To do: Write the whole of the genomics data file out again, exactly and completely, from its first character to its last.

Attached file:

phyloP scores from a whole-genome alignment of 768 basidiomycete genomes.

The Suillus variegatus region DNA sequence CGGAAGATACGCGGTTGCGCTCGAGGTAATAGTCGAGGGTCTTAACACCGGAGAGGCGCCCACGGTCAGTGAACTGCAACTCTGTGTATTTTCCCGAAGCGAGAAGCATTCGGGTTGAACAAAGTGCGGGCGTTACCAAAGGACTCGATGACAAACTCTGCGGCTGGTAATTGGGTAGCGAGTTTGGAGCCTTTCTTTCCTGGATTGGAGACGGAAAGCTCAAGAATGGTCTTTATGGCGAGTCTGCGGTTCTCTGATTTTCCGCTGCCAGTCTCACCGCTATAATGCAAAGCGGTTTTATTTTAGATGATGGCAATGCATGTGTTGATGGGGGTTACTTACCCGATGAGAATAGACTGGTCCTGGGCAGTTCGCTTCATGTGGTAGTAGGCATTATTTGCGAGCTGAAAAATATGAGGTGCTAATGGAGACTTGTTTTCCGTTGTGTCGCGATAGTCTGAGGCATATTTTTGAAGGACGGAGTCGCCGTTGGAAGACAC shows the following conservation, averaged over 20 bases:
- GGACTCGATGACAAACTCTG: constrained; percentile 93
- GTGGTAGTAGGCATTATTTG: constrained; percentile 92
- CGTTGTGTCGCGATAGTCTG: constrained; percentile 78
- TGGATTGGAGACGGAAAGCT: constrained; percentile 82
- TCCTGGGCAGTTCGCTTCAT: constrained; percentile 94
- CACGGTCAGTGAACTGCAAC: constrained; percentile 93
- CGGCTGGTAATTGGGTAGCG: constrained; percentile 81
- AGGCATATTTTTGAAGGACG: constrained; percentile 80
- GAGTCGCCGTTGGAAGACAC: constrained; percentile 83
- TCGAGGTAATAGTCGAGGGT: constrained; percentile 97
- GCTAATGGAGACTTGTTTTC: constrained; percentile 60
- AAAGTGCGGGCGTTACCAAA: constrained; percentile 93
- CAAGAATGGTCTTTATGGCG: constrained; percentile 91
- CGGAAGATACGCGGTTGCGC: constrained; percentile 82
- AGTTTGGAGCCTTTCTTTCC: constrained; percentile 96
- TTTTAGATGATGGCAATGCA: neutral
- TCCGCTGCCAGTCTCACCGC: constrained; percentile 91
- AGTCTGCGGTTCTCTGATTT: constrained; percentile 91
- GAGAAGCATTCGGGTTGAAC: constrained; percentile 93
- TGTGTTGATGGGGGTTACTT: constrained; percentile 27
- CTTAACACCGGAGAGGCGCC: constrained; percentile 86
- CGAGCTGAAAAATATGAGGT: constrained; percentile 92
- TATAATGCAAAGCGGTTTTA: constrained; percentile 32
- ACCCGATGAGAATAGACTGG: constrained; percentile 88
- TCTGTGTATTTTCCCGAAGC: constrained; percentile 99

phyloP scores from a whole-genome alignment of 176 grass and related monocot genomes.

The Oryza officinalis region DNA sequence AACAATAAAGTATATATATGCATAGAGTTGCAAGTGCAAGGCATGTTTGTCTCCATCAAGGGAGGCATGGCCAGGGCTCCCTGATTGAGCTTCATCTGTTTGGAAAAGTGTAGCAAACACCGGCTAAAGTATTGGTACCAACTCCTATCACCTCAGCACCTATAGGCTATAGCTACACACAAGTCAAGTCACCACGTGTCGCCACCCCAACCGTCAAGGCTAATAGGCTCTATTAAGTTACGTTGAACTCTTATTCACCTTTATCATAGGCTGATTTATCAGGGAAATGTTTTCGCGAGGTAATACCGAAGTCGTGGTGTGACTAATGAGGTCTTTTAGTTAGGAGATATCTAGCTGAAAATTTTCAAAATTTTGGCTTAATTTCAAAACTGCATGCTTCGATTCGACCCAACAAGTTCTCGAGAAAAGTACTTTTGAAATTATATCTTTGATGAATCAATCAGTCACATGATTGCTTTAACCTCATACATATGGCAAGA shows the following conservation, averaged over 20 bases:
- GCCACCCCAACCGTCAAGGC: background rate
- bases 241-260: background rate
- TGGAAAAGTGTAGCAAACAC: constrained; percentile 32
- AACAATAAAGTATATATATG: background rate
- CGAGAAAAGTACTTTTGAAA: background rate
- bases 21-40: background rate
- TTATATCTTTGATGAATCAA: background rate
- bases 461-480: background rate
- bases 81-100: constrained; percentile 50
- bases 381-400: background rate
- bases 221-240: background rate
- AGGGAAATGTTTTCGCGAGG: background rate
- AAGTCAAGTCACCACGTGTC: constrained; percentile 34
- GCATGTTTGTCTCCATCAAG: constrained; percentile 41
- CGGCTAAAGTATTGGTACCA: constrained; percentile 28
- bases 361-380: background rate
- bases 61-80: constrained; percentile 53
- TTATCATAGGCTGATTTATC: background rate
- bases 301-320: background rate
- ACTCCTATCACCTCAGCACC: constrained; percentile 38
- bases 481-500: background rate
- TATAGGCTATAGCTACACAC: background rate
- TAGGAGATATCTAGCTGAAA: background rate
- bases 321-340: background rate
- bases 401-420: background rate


phyloP scores from a whole-genome alignment of 768 basidiomycete genomes.

The Suillus variegatus region DNA sequence CGGAAGATACGCGGTTGCGCTCGAGGTAATAGTCGAGGGTCTTAACACCGGAGAGGCGCCCACGGTCAGTGAACTGCAACTCTGTGTATTTTCCCGAAGCGAGAAGCATTCGGGTTGAACAAAGTGCGGGCGTTACCAAAGGACTCGATGACAAACTCTGCGGCTGGTAATTGGGTAGCGAGTTTGGAGCCTTTCTTTCCTGGATTGGAGACGGAAAGCTCAAGAATGGTCTTTATGGCGAGTCTGCGGTTCTCTGATTTTCCGCTGCCAGTCTCACCGCTATAATGCAAAGCGGTTTTATTTTAGATGATGGCAATGCATGTGTTGATGGGGGTTACTTACCCGATGAGAATAGACTGGTCCTGGGCAGTTCGCTTCATGTGGTAGTAGGCATTATTTGCGAGCTGAAAAATATGAGGTGCTAATGGAGACTTGTTTTCCGTTGTGTCGCGATAGTCTGAGGCATATTTTTGAAGGACGGAGTCGCCGTTGGAAGACAC shows the following conservation, averaged over 20 bases:
- GGACTCGATGACAAACTCTG: constrained; percentile 93
- GTGGTAGTAGGCATTATTTG: constrained; percentile 92
- CGTTGTGTCGCGATAGTCTG: constrained; percentile 78
- TGGATTGGAGACGGAAAGCT: constrained; percentile 82
- TCCTGGGCAGTTCGCTTCAT: constrained; percentile 94
- CACGGTCAGTGAACTGCAAC: constrained; percentile 93
- CGGCTGGTAATTGGGTAGCG: constrained; percentile 81
- AGGCATATTTTTGAAGGACG: constrained; percentile 80
- GAGTCGCCGTTGGAAGACAC: constrained; percentile 83
- TCGAGGTAATAGTCGAGGGT: constrained; percentile 97
- GCTAATGGAGACTTGTTTTC: constrained; percentile 60
- AAAGTGCGGGCGTTACCAAA: constrained; percentile 93
- CAAGAATGGTCTTTATGGCG: constrained; percentile 91
- CGGAAGATACGCGGTTGCGC: constrained; percentile 82
- AGTTTGGAGCCTTTCTTTCC: constrained; percentile 96
- TTTTAGATGATGGCAATGCA: neutral
- TCCGCTGCCAGTCTCACCGC: constrained; percentile 91
- AGTCTGCGGTTCTCTGATTT: constrained; percentile 91
- GAGAAGCATTCGGGTTGAAC: constrained; percentile 93
- TGTGTTGATGGGGGTTACTT: constrained; percentile 27
- CTTAACACCGGAGAGGCGCC: constrained; percentile 86
- CGAGCTGAAAAATATGAGGT: constrained; percentile 92
- TATAATGCAAAGCGGTTTTA: constrained; percentile 32
- ACCCGATGAGAATAGACTGG: constrained; percentile 88
- TCTGTGTATTTTCCCGAAGC: constrained; percentile 99

phyloP scores from a whole-genome alignment of 176 grass and related monocot genomes.

The Oryza officinalis region DNA sequence AACAATAAAGTATATATATGCATAGAGTTGCAAGTGCAAGGCATGTTTGTCTCCATCAAGGGAGGCATGGCCAGGGCTCCCTGATTGAGCTTCATCTGTTTGGAAAAGTGTAGCAAACACCGGCTAAAGTATTGGTACCAACTCCTATCACCTCAGCACCTATAGGCTATAGCTACACACAAGTCAAGTCACCACGTGTCGCCACCCCAACCGTCAAGGCTAATAGGCTCTATTAAGTTACGTTGAACTCTTATTCACCTTTATCATAGGCTGATTTATCAGGGAAATGTTTTCGCGAGGTAATACCGAAGTCGTGGTGTGACTAATGAGGTCTTTTAGTTAGGAGATATCTAGCTGAAAATTTTCAAAATTTTGGCTTAATTTCAAAACTGCATGCTTCGATTCGACCCAACAAGTTCTCGAGAAAAGTACTTTTGAAATTATATCTTTGATGAATCAATCAGTCACATGATTGCTTTAACCTCATACATATGGCAAGA shows the following conservation, averaged over 20 bases:
- GCCACCCCAACCGTCAAGGC: background rate
- bases 241-260: background rate
- TGGAAAAGTGTAGCAAACAC: constrained; percentile 32
- AACAATAAAGTATATATATG: background rate
- CGAGAAAAGTACTTTTGAAA: background rate
- bases 21-40: background rate
- TTATATCTTTGATGAATCAA: background rate
- bases 461-480: background rate
- bases 81-100: constrained; percentile 50
- bases 381-400: background rate
- bases 221-240: background rate
- AGGGAAATGTTTTCGCGAGG: background rate
- AAGTCAAGTCACCACGTGTC: constrained; percentile 34
- GCATGTTTGTCTCCATCAAG: constrained; percentile 41
- CGGCTAAAGTATTGGTACCA: constrained; percentile 28
- bases 361-380: background rate
- bases 61-80: constrained; percentile 53
- TTATCATAGGCTGATTTATC: background rate
- bases 301-320: background rate
- ACTCCTATCACCTCAGCACC: constrained; percentile 38
- bases 481-500: background rate
- TATAGGCTATAGCTACACAC: background rate
- TAGGAGATATCTAGCTGAAA: background rate
- bases 321-340: background rate
- bases 401-420: background rate